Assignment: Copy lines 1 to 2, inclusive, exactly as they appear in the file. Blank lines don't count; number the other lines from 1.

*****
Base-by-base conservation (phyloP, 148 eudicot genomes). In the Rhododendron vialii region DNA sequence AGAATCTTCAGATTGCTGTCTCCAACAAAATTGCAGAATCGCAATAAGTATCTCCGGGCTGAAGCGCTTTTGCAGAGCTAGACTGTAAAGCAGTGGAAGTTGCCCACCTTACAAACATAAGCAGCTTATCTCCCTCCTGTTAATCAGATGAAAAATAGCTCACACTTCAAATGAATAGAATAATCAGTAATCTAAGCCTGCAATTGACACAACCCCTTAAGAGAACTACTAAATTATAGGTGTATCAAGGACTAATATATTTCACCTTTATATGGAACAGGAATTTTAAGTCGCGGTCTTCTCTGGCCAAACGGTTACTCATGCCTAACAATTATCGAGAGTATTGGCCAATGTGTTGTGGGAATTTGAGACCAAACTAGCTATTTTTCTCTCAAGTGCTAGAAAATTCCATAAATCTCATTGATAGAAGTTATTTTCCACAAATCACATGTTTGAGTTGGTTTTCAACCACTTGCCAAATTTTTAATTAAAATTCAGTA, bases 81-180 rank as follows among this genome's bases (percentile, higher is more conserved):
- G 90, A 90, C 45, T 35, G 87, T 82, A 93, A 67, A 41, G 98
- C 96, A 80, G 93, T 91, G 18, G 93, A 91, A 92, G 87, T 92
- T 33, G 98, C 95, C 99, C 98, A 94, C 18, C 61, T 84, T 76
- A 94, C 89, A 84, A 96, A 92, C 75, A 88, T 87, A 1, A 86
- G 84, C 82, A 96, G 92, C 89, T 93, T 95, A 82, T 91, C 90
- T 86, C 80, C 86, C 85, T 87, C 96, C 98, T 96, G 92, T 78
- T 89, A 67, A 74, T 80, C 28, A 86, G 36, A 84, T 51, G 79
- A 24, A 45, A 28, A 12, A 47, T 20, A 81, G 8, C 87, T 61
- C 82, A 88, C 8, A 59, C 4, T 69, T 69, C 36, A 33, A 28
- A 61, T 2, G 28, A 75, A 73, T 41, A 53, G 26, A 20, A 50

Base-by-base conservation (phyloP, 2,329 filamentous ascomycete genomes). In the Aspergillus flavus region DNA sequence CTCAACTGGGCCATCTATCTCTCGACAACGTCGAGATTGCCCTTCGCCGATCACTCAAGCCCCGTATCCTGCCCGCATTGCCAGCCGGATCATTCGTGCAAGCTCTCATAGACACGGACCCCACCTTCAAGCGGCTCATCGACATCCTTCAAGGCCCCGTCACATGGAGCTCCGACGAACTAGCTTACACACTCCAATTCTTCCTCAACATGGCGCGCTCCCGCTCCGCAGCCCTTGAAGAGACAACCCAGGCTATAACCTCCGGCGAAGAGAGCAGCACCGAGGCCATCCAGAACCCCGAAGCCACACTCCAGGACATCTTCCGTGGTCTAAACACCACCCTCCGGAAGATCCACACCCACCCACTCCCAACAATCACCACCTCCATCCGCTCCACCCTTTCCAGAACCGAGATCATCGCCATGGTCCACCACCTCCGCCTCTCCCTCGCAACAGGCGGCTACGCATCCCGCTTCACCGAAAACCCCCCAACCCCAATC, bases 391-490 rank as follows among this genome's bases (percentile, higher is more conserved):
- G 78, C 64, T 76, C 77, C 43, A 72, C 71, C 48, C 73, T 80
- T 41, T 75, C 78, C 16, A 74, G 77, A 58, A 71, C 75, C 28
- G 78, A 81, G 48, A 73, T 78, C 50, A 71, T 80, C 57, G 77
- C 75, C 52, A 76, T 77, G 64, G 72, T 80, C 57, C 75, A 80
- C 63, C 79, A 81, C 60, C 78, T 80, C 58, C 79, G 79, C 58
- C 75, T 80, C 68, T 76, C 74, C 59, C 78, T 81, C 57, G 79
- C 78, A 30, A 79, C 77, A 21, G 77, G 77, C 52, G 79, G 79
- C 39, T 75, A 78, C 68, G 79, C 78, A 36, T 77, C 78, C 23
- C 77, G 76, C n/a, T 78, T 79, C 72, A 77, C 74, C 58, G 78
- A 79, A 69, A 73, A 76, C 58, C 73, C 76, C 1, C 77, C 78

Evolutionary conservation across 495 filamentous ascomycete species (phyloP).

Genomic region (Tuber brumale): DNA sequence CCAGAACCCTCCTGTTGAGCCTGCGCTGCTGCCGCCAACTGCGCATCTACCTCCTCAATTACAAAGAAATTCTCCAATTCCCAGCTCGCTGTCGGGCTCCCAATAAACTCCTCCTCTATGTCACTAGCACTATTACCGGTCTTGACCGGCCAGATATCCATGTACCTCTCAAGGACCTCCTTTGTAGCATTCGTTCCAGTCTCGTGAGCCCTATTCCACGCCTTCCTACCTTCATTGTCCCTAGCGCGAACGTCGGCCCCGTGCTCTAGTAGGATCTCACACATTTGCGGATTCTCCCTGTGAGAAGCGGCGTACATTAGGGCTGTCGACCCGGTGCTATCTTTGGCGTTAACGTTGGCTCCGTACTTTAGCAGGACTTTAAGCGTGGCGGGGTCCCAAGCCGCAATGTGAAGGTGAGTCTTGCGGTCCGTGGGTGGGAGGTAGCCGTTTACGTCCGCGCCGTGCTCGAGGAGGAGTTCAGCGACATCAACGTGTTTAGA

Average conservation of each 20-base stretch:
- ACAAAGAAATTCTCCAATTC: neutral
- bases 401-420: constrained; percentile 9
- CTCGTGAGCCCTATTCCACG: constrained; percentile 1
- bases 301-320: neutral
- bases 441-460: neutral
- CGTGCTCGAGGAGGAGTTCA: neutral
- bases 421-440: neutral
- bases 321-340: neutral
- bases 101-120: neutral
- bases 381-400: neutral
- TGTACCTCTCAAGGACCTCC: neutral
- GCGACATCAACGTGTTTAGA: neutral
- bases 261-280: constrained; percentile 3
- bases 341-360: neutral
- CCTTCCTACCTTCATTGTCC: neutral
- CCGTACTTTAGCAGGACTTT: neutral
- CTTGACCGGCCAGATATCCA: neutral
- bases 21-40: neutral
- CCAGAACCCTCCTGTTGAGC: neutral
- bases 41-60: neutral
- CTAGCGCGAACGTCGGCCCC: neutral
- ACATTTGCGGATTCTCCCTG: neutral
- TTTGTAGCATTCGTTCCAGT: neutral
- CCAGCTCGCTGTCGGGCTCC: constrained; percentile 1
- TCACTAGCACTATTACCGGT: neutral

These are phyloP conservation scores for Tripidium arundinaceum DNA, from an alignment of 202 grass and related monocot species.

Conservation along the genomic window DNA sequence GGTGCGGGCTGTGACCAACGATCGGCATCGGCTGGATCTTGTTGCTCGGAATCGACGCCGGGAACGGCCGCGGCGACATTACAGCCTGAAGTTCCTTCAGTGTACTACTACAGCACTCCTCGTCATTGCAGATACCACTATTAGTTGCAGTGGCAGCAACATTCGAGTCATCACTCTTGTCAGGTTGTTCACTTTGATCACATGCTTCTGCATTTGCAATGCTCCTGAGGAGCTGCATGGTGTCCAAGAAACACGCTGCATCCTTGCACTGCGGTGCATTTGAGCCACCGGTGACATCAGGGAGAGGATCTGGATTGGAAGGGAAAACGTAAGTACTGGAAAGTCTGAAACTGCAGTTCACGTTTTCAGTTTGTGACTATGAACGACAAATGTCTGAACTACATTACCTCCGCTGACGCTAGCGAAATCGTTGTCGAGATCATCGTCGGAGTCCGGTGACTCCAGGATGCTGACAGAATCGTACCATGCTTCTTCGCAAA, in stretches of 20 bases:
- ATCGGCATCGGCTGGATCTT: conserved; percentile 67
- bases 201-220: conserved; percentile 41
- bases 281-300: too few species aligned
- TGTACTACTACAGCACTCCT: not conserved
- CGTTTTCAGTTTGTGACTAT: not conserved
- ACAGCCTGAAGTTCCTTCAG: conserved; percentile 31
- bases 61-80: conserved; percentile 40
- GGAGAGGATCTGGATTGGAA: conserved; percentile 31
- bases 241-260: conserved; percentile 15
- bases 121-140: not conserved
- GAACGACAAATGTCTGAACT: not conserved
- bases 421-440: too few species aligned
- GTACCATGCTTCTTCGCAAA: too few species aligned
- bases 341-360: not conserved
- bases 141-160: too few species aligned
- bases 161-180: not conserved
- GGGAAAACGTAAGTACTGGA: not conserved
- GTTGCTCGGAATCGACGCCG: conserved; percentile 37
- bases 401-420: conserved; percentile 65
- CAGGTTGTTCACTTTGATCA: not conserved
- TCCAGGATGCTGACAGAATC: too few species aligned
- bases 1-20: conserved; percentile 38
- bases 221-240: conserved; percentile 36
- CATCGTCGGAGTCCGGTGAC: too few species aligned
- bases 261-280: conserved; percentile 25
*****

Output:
Base-by-base conservation (phyloP, 148 eudicot genomes). In the Rhododendron vialii region DNA sequence AGAATCTTCAGATTGCTGTCTCCAACAAAATTGCAGAATCGCAATAAGTATCTCCGGGCTGAAGCGCTTTTGCAGAGCTAGACTGTAAAGCAGTGGAAGTTGCCCACCTTACAAACATAAGCAGCTTATCTCCCTCCTGTTAATCAGATGAAAAATAGCTCACACTTCAAATGAATAGAATAATCAGTAATCTAAGCCTGCAATTGACACAACCCCTTAAGAGAACTACTAAATTATAGGTGTATCAAGGACTAATATATTTCACCTTTATATGGAACAGGAATTTTAAGTCGCGGTCTTCTCTGGCCAAACGGTTACTCATGCCTAACAATTATCGAGAGTATTGGCCAATGTGTTGTGGGAATTTGAGACCAAACTAGCTATTTTTCTCTCAAGTGCTAGAAAATTCCATAAATCTCATTGATAGAAGTTATTTTCCACAAATCACATGTTTGAGTTGGTTTTCAACCACTTGCCAAATTTTTAATTAAAATTCAGTA, bases 81-180 rank as follows among this genome's bases (percentile, higher is more conserved):
- G 90, A 90, C 45, T 35, G 87, T 82, A 93, A 67, A 41, G 98